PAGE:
Candlestick patterns are a great way to assess market sentiment at a glance. While they aren’t very reliable on their own, many traders use them to confirm other technical indicators or chart patterns and tilt the odds in their favor. This makes them a valuable addition to any trader’s repertoire.
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What is a Spinning Top?
Spinning tops are candlesticks with small real body and long upper and lower shadows. The short real body suggests that there was a lot of indecision in the market regarding the direction of the price, while the long shadows indicate that both bulls and bears were active during the session.
The meaning of a spinning top depends on its position within the previous trend:
- Following an Uptrend: Spinning tops occurring after an uptrend suggest that the bulls may be losing momentum and a bearish reversal may occur.
- Following a Downtrend: Spinning tops occurring after a downtrend suggest that the bears may be losing momentum and a bullish reversal may occur.
Candlesticks that resemble a spinning top with shorter and uneven shadows are known as doji.
How to Spot a Spinning Top
Spinning tops are one of the most frequent candlestick patterns, which makes them very easy to spot on most charts. They are most commonly found at the beginning or end of short-, medium- or long-term trends with their short real body and long shadows, but they can appear nearly anywhere.
TrendSpider automatically identifies spinning tops with mathematical precision. You can quickly highlight all spinning top patterns on a chart or even setup custom alerts that incorporate them. This can be very helpful to see confirmations at a glance or add them to your strategies.
As you can see in this example, there are many different spinning tops that appear on a chart. It can be hard to know what patterns actually matter and separating the signal from the noise. We will take a look at how to read and interpret spinning tops in the next section.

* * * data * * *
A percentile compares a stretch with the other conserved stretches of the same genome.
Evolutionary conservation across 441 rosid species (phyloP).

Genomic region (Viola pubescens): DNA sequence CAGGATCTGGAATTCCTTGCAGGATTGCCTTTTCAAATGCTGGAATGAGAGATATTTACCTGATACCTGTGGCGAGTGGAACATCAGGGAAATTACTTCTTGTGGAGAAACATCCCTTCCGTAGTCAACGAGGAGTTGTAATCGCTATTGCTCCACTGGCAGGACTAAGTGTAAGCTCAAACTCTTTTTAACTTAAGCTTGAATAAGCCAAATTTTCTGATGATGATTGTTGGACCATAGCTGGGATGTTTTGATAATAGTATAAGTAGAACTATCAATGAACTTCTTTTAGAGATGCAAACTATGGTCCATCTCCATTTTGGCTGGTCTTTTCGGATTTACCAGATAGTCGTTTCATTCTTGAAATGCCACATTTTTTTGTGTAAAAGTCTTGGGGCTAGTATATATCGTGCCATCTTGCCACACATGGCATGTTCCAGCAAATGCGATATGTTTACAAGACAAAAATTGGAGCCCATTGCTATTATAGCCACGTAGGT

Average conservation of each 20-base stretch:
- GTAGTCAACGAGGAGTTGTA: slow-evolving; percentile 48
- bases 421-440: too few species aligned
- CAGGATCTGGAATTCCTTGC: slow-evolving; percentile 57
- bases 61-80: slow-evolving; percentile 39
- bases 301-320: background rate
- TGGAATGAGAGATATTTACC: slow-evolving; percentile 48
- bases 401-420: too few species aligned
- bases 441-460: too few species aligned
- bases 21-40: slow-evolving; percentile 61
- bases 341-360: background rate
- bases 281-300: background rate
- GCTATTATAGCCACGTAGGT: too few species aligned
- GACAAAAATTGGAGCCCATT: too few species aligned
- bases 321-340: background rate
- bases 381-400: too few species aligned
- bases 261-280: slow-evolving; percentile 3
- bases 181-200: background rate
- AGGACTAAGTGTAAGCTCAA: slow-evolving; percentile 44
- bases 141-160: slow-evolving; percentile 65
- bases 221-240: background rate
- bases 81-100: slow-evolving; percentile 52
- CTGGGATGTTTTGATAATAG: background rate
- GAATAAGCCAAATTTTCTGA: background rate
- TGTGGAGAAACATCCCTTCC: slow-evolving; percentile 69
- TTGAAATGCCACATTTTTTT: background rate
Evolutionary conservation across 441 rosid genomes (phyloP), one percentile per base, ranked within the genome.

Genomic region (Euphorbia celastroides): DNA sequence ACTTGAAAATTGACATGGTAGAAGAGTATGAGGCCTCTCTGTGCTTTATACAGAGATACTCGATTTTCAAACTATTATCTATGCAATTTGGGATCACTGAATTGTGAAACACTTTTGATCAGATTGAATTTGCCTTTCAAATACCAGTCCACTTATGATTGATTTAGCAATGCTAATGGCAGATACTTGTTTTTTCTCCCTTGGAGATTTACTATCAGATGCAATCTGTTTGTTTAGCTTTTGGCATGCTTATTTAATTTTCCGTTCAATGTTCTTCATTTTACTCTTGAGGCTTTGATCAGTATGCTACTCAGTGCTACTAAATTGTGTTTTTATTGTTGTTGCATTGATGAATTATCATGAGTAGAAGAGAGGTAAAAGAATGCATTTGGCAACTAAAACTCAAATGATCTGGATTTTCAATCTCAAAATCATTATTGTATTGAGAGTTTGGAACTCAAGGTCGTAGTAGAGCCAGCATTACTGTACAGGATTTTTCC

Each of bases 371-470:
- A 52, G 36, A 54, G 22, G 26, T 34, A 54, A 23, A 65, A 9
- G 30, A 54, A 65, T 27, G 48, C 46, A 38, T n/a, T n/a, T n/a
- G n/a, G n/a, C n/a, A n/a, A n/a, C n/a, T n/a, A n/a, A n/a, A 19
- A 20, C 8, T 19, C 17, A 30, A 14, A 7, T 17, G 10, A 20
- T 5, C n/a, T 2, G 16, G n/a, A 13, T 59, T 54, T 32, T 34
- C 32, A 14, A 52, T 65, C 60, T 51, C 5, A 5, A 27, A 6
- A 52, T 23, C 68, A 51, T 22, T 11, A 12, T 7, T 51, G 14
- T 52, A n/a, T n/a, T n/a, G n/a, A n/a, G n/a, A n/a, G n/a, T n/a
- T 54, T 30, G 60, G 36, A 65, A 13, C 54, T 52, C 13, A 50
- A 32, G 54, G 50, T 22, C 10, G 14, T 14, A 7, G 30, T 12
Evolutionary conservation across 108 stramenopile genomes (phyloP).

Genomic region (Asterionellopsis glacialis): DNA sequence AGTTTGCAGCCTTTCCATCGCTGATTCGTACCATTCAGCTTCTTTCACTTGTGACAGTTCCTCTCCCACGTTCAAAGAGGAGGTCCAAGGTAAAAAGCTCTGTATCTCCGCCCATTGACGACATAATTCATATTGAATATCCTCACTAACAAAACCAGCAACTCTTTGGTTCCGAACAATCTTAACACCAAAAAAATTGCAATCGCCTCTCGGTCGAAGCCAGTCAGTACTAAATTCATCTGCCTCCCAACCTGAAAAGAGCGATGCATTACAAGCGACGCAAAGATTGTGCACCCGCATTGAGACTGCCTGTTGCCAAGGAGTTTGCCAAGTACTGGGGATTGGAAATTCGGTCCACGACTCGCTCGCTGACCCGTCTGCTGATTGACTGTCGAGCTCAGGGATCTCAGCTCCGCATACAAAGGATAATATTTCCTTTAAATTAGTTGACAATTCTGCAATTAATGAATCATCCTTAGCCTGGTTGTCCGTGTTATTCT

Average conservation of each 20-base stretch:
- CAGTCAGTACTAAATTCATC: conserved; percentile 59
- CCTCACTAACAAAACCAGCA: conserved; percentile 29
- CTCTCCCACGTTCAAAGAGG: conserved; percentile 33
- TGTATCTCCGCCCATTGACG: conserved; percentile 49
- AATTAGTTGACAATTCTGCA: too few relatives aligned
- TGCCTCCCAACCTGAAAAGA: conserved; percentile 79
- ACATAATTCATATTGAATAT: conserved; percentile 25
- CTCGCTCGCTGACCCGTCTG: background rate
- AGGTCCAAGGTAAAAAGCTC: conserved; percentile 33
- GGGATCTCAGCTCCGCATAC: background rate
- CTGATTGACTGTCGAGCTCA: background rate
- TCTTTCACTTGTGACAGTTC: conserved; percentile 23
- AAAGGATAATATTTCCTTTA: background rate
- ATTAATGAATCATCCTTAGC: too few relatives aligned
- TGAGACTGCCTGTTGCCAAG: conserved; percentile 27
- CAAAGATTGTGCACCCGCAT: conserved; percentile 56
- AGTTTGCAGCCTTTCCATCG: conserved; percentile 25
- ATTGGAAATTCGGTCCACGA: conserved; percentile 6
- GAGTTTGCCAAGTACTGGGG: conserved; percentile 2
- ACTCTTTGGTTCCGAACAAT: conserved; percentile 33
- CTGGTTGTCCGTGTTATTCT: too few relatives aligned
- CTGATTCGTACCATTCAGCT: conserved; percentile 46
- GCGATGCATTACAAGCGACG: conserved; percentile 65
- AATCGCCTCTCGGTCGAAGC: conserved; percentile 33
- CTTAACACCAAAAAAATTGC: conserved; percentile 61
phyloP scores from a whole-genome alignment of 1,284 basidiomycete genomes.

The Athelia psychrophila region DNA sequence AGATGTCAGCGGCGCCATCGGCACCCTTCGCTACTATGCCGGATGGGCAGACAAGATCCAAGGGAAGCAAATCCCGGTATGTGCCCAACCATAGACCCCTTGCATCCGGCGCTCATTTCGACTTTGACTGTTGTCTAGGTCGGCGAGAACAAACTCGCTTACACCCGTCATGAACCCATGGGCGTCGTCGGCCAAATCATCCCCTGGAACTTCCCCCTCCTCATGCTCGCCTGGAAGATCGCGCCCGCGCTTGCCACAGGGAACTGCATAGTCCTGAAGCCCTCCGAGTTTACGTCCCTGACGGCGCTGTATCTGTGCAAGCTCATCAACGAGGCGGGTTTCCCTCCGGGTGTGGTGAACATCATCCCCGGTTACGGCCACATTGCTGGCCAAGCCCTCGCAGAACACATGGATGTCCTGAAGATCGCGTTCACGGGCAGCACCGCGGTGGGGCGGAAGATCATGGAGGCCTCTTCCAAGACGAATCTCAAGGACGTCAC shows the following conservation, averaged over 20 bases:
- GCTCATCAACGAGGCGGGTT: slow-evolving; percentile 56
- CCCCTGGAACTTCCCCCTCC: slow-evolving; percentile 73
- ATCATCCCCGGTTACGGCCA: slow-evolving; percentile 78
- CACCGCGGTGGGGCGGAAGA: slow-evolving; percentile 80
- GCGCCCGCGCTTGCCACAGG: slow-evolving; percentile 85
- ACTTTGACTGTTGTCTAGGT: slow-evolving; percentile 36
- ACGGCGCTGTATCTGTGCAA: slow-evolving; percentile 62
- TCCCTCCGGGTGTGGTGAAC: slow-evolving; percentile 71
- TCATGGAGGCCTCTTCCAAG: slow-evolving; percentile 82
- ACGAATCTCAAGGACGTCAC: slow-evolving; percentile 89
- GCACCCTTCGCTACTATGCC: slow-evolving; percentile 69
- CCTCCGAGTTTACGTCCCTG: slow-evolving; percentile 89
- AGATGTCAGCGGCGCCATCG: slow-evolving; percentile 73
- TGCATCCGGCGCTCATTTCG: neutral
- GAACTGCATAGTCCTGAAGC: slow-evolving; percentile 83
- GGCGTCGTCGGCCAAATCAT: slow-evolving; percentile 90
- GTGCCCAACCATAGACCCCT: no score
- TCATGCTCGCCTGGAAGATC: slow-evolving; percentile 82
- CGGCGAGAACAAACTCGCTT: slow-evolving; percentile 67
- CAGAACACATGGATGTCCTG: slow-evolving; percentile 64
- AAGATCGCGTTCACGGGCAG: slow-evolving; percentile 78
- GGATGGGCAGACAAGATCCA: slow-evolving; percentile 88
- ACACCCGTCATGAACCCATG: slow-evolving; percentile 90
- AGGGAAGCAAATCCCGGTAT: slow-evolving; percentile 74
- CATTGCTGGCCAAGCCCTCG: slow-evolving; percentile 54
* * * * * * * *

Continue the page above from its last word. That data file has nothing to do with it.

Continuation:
How to Trade a Spinning Top
Spinning tops aren’t a very reliable technical indicator in isolation. According to Bulkowski, spinning tops predict a reversal roughly 50 percent of the time — not very helpful. They also appear very frequently in a chart, which means that it’s important to get a wider context before trading them.
Spinning tops work best when used in conjunction with technical indicators or chart patterns as a confirmation. In other words, another form of technical analysis may indicate that a reversal is likely to occur and spinning tops can further tilt the odds in favor of a reversal.
For example, suppose that a stock you’re watching is forming a double bottom, which suggests that a bullish reversal may occur. You may look for a spinning top at the second bottom to confirm that the reversal is likely to occur. If there’s a bearish candlestick instead, you may not be so confident.
A Real-Life Example in Action
Let’s take a look at a real-life example of spinning tops and see how they can be used as confirmation of a reversal.
In the above example, you can see many different spinning tops appearing on a S&P 500 SPDR (SPY) chart. They aren’t very helpful as a standalone indicator given their frequency and lack of predictive accuracy. But after adding trend lines, they become a helpful confirmation for a reversal.
The Bottom Line
Spinning tops are a candlestick pattern that frequently appears in charts, but they are not very reliable on their own. Many traders use them in combination with other forms of technical analysis — especially as a confirmation. Adding spinning tops to your trading repertoire can improve your odds of success.